Debt report says North Carolina government has more borrowing capacity
Published 7:46 am Wednesday, March 3, 2021
By Gary D. Robertson, Associated Press
The North Carolina government’s ability to borrow money while remaining fiscally sound keeps improving despite the economic challenges from the coronavirus, according to an annual report released Tuesday.
The Debt Affordability Study calculates how much additional debt the state can incur and remain within self-imposed limits that the study committee believes will ensure the state retains top scores from credit-rating agencies. The triple-A ratings keep borrowing costs low.
The report projects the state could approve $3.22 billion in bonds this year — or $1.46 billion annually for the next five years — and remain below an overall debt-to-revenue ratio goal. That compares to debt capacity of $2.04 billion in 2020 in last year’s report, or $1.1 billion annually over five years.
The expanding debt capacity could help Democratic Gov. Roy Cooper and legislators from both parties build the case to place a multibillion-dollar bond referendum on the ballot soon for schools, building construction and other infrastructure.
North Carolina’s revenue growth projections over the next decade won’t be as harmed as initially feared from early economic activity declines during the COVID-19 pandemic, according to the report’s authors. May 2020 projections had warned $4.2 billion less revenue than earlier calculated through mid-2021. But state economists said last month that decline will essentially evaporate as tax collections roar back this fiscal year.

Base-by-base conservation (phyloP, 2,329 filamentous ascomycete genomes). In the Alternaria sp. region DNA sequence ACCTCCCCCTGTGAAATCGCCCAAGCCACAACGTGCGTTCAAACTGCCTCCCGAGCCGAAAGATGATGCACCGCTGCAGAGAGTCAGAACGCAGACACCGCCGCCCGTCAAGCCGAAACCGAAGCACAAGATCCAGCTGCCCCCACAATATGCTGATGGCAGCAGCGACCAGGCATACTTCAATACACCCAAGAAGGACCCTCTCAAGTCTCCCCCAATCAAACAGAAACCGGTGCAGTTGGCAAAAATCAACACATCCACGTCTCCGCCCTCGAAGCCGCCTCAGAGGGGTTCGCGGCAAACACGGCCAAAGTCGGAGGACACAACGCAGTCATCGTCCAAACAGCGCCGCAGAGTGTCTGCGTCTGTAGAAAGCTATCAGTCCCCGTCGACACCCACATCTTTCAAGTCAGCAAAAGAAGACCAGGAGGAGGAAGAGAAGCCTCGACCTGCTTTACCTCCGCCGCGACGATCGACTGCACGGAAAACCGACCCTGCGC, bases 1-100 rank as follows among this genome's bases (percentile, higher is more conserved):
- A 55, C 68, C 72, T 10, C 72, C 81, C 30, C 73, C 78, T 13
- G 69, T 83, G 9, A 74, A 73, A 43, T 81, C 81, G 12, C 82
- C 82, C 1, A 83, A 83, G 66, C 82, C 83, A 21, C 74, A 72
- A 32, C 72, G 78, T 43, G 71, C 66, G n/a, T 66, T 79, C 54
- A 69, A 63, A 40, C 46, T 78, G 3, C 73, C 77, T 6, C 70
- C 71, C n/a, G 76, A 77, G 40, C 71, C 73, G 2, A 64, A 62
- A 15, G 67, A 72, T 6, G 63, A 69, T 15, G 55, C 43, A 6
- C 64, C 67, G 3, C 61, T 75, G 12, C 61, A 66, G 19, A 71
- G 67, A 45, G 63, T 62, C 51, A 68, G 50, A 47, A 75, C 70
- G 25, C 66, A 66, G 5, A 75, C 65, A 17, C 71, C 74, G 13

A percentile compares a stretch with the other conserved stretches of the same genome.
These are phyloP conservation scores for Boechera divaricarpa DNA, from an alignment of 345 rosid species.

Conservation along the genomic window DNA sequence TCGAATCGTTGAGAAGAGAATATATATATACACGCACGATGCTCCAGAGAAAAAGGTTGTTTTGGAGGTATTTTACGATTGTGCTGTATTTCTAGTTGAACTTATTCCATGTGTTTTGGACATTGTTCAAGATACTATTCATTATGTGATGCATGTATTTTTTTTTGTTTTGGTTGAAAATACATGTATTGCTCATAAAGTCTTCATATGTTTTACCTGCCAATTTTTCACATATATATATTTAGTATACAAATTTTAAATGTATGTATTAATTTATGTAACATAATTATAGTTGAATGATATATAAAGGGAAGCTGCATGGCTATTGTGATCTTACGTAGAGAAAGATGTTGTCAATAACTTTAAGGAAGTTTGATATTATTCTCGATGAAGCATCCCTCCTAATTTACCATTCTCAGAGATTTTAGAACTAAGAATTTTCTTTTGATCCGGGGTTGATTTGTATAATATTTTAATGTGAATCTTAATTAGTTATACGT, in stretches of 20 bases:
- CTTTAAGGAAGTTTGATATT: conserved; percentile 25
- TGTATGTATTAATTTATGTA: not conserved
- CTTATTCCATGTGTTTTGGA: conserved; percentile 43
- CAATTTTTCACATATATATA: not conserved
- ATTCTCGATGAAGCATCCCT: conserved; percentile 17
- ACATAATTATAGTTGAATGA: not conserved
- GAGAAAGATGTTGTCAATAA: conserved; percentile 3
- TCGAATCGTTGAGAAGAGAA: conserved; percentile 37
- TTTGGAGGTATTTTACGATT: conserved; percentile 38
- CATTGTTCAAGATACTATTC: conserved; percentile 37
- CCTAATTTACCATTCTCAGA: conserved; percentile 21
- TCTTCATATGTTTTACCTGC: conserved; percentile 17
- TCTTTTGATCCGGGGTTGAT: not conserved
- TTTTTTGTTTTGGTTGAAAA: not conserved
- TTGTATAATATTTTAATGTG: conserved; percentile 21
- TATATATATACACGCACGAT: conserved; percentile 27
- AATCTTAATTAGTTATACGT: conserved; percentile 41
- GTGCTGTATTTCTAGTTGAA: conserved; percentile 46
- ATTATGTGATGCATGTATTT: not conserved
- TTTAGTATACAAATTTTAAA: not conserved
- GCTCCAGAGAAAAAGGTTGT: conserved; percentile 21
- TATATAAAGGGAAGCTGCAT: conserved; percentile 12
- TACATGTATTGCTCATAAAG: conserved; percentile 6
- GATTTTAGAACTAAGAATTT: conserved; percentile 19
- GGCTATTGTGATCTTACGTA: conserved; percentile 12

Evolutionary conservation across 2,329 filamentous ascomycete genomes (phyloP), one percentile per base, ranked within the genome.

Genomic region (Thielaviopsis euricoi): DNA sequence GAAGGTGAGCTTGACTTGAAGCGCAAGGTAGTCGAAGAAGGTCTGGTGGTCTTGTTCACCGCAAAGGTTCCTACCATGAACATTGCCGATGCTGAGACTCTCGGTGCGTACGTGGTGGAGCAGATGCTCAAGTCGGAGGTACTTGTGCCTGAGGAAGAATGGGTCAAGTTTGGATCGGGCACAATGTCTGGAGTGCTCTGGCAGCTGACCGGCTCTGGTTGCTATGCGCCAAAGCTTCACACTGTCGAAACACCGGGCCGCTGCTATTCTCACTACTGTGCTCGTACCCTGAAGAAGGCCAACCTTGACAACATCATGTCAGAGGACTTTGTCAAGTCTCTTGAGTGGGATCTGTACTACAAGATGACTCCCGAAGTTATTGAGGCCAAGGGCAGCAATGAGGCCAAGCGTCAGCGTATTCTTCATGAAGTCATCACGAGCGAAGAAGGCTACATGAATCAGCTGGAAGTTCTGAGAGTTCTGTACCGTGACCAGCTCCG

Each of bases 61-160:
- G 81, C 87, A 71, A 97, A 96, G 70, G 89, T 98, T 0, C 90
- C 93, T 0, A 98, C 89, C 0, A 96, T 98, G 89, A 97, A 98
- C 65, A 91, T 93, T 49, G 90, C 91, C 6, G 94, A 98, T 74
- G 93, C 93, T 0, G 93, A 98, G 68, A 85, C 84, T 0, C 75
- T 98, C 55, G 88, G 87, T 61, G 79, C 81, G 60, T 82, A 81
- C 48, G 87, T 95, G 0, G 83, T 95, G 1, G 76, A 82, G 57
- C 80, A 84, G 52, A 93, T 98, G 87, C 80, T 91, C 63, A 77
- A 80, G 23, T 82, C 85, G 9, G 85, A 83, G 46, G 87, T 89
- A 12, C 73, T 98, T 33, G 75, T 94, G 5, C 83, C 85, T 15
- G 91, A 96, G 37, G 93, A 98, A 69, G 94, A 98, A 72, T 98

The nine-member study committee is led by State Treasurer Dale Folwell, whose office released the report. Other members include State Budget Director Charlie Perusse, State Auditor Beth Wood, State Controller Linda Combs and Revenue Secretary Ron Penny.
The report repeated calculations from the 2020 study that there is no additional debt capacity for transportation projects in the near future. Spending on transportation debt is expected to grow as the state continues to borrow money for road-building, as permitted in a 2018 law authorizing up to $3 billion in debt.